Europeans have been trying to work out what the election of Olaf Scholz as German chancellor, heading up a “traffic light” coalition of Social Democrats, Greens and Liberals means. Of course, Germans have been puzzling over how the new government will square the circle of finding a balanced budget by 2023, while offering “unprecented” (as the coalition agreement puts it) investment in carbon reduction, recovering from Covid, and keeping pension entitlements as they currently are. The EU ponders how Scholz will fill the void left by Merkel, whether hawkish Finance Minister Christian Lindner will be tamed by the his EU peers, and whether Green ambitions for a common European foreign policy will come to anything (spoiler alert: they won’t).
But two rather fascinating areas concern Europe beyond the EU’s borders, and which way Germany will jump. It’s early days, but there are good reasons to think that Boris Johnson and the UK will be treated more harshly following Angela Merkel’s departure, whereas Vladimir Putin can expect continuity. The reasons for this lie in the balance of power within Germany’s new coalition government.
Firstly, on the German poise towards Russia: Germany’s political establishment has a long-standing commitment to keeping dialogue going, almost no matter what the provocation. There is good reason for this: legacies of the Second World War, and the experience both with Willy Brandt’s Ostpolitik (rapprochement with East Germany) and then engagement with Mikhail Gorbachev, which led to substantive improvements in the citizens’ lives in both halves of Germany, and ultimately to the country’s reunification. But now there is serious reason to doubt whether a soft stance really benefits Germany and other nations committed to a rules-based international system, or whether it just encourages ever more outrageous acts by Putin’s Russia. On this, Germany’s new coalition is divided: the Greens (and to some degree the Liberals) have a sharper focus on human rights and favour a tougher stance, while the Scholz’s SPD urges restraint. The coalition treaty suggests, to me at least, the latter has the upper hand: we learn that Germany wants “substantial and stable” relations with Russia, it is prepared for “constructive dialogue”, that it seeks closer co-operation with Russia on “issues of the future” and tackling global challenges, and will support more visas for young Russians seeking to visit Germany. Nordstream II doesn’t get a mention. Scholz has wasted no time, too, in reminding the incoming Green foreign minister Annalena Baerbock that in practice, the Chancellery determines the parameters of foreign policy. Former chancellor Gerhard Schröder famously saw the chancellor as cook in this relationship, the foreign affairs minister as mere waiter – that still holds today.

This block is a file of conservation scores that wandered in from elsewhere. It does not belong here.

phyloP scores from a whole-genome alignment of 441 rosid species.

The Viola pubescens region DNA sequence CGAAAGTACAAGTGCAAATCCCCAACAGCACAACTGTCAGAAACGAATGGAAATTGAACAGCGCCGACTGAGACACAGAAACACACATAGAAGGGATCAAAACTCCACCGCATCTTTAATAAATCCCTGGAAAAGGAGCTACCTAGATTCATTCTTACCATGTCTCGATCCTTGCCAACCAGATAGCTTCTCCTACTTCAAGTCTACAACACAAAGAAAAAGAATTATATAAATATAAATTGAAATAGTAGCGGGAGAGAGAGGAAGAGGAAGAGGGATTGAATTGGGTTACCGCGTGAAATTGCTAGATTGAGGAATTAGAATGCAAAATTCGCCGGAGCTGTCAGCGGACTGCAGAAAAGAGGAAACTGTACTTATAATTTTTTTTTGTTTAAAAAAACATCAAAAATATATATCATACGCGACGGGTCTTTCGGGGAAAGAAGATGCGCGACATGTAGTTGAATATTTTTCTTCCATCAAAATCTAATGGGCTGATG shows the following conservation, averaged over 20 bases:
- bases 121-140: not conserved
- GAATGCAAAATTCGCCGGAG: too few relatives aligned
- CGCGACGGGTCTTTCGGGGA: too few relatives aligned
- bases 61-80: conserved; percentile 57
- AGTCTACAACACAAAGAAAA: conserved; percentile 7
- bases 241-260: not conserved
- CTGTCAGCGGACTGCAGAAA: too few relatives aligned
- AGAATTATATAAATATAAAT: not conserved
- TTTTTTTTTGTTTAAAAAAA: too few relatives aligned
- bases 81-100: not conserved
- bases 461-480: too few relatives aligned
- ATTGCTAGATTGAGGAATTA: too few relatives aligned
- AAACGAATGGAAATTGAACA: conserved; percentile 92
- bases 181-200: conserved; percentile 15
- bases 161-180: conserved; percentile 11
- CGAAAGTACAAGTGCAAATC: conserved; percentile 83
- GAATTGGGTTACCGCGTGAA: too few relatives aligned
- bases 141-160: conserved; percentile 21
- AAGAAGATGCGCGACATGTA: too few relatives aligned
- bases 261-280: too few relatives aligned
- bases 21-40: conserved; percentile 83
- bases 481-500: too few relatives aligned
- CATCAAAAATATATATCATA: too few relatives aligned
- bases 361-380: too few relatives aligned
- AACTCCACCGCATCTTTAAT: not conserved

By contrast, on the issue of how to handle the United Kingdom, the two partners are far better aligned. Scholz reminded the world the day after the election how he had tried to dissuade the UK from leaving the EU, hinting that the UK’s shortage of lorry drivers was a direct consequence of Brexit and something Britons would have to work out. This is not the first time Scholz has intimated a frustration at the UK’s recent course, and a lack of sympathy with its problems. At the very least, there is little sympathy for London’s demands to renegotiate elements of the Northern Ireland Protocol. The Greens’ position is even firmer – many felt that the Protocol offered the UK too many concessions and undermined the EU’s single market. The FDP has a more pragmatic stance, but its ministries have less say on the the UK’s relations with the EU. This tough approach is reflected in the coalition agreement. Diplomatic niceties are respected (“The UK is one of Germany’s closest partners outside the EU”), but then the world (or more precisely, the UK government) is reminded that Germany’s relations with the UK must be seen in the context of a common EU approach, that the Protocol must be implemented completely or “all measures and counter-measures must be applied strictly”, and even co-operation on youth and educational affairs should be “in a common European framework, possibly including regional levels” (a hint, perhaps, that the nationalist-led Scottish government ought to be invited to the party as well). Merkelian patience and pragmatism will be much missed in London.
It will be Scholz who makes the weather in the new government. That means the United Kingdom will feel a chillier wind blowing from the new government in Berlin, while for Russia, little will change, receiving a mixture of warm and cold blasts from Germany.